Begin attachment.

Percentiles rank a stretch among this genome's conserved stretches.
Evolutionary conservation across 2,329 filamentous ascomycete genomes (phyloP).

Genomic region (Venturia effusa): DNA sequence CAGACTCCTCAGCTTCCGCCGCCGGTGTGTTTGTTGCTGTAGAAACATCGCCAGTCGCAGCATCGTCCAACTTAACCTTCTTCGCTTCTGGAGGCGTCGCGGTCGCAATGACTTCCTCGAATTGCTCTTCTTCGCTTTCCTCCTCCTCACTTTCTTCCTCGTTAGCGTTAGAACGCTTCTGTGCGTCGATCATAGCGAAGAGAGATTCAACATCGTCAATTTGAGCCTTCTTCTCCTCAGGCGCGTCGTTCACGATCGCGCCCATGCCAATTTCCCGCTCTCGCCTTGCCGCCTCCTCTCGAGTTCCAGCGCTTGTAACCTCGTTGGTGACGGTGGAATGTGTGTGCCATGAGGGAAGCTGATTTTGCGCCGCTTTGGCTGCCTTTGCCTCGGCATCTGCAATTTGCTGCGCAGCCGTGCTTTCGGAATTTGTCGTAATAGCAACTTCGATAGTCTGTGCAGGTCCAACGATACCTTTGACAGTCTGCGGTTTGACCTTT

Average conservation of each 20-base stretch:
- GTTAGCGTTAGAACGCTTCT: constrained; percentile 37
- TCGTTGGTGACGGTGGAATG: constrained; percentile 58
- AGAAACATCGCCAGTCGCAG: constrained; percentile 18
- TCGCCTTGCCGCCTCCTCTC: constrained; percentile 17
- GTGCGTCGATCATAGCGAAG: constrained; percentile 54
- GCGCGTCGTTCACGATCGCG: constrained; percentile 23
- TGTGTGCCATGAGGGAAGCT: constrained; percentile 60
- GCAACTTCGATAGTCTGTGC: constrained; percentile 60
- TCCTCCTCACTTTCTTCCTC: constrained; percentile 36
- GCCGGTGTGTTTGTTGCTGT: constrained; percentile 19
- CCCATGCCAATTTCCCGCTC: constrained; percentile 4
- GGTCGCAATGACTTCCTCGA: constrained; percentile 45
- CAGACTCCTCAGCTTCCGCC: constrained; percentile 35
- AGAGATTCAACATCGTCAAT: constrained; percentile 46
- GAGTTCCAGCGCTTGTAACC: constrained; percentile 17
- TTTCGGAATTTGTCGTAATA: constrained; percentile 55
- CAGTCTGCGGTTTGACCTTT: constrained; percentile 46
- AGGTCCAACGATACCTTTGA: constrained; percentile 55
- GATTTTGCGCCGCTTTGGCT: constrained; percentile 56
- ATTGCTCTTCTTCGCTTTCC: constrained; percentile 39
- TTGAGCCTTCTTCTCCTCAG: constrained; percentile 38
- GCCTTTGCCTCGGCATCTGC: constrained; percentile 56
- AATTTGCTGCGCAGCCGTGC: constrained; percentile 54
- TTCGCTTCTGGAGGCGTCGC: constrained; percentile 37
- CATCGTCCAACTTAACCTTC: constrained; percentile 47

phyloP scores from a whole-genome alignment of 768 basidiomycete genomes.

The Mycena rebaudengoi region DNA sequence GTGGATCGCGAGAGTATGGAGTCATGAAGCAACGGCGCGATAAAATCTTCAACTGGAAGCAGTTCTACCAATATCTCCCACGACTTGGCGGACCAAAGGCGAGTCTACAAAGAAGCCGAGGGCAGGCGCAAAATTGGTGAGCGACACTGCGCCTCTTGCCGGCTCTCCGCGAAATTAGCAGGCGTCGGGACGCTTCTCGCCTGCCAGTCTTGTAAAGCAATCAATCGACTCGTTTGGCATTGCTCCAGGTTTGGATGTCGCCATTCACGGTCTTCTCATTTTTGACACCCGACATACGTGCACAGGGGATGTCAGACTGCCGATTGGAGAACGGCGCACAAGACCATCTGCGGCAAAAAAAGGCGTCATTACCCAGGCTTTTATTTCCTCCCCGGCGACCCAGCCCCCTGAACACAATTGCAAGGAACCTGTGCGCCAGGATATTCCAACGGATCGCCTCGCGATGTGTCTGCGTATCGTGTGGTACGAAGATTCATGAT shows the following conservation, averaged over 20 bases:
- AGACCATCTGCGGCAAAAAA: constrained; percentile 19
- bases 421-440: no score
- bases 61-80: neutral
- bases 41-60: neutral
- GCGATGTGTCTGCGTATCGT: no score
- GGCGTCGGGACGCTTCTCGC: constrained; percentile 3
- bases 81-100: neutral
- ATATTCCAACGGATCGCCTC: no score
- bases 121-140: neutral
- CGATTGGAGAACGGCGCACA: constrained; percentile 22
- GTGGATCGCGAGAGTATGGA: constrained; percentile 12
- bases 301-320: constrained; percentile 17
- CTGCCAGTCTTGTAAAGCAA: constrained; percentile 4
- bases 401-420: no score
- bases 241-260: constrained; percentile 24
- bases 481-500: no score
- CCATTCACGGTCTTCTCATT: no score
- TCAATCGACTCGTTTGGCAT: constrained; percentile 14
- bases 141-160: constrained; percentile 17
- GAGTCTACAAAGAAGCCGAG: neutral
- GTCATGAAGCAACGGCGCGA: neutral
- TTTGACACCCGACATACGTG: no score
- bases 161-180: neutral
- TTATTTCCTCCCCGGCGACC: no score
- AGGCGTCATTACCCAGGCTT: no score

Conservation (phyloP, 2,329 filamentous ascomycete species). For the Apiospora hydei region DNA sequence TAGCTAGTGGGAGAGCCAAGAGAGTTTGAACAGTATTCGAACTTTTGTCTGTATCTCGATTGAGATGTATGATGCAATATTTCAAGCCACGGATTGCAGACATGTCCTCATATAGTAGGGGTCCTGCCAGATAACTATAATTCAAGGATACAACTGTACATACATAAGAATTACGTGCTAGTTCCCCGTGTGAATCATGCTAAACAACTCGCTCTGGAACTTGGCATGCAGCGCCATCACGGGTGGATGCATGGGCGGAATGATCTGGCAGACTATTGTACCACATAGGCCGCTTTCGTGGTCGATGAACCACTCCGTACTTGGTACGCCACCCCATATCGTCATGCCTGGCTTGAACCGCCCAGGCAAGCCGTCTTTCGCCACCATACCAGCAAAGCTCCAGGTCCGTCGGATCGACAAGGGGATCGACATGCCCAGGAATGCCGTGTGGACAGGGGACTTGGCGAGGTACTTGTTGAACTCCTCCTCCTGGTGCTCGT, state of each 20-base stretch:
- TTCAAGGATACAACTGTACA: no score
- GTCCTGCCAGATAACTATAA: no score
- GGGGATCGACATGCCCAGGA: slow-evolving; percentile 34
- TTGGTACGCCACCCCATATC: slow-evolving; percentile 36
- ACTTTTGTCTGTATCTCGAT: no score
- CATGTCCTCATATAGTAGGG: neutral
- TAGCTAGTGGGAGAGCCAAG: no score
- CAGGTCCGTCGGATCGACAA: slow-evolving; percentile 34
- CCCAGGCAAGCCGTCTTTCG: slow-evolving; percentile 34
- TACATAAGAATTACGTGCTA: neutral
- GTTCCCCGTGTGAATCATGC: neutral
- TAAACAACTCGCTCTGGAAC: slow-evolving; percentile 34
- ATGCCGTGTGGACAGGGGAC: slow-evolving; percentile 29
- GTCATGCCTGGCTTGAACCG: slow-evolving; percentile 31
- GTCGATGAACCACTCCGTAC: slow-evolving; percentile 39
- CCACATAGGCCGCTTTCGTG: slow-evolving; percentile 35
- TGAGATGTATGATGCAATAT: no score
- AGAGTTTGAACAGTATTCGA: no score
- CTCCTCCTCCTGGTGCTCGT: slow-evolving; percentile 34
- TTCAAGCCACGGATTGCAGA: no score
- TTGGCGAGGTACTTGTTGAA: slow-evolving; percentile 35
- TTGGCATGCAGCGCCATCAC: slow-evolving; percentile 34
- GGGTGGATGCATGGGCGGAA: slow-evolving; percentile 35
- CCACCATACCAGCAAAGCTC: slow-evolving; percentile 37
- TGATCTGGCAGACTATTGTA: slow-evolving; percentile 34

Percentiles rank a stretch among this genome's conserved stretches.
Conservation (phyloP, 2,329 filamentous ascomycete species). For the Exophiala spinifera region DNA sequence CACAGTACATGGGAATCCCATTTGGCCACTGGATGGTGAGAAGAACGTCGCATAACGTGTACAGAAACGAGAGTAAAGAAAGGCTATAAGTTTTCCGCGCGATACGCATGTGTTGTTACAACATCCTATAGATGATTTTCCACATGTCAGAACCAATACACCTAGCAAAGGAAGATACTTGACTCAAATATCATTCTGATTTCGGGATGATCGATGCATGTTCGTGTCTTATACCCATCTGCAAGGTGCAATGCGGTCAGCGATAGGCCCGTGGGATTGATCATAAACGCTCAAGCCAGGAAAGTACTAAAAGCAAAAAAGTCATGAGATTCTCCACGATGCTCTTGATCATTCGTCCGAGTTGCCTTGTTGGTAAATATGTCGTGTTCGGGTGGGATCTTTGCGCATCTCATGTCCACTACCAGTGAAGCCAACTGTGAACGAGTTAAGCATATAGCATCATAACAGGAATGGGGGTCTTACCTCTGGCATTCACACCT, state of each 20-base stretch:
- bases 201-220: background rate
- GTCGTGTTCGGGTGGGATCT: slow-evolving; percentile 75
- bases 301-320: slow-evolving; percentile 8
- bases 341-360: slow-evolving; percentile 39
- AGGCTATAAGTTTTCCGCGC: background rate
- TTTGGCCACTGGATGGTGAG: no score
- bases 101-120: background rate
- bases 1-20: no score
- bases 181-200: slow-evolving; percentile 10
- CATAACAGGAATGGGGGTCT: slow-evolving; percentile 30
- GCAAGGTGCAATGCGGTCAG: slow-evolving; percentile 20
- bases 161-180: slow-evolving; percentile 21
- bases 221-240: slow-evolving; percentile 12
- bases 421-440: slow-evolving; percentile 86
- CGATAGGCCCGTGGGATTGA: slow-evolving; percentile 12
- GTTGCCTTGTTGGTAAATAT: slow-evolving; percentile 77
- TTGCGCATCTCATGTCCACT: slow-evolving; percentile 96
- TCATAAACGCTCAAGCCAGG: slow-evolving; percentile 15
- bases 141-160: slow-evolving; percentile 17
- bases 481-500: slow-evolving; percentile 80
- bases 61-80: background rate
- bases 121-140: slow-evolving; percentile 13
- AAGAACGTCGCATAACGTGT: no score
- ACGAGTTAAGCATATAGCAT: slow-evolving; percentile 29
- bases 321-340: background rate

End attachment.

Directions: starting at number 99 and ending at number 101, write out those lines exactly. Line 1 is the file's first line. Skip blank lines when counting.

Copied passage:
- CGATAGGCCCGTGGGATTGA: slow-evolving; percentile 12
- GTTGCCTTGTTGGTAAATAT: slow-evolving; percentile 77
- TTGCGCATCTCATGTCCACT: slow-evolving; percentile 96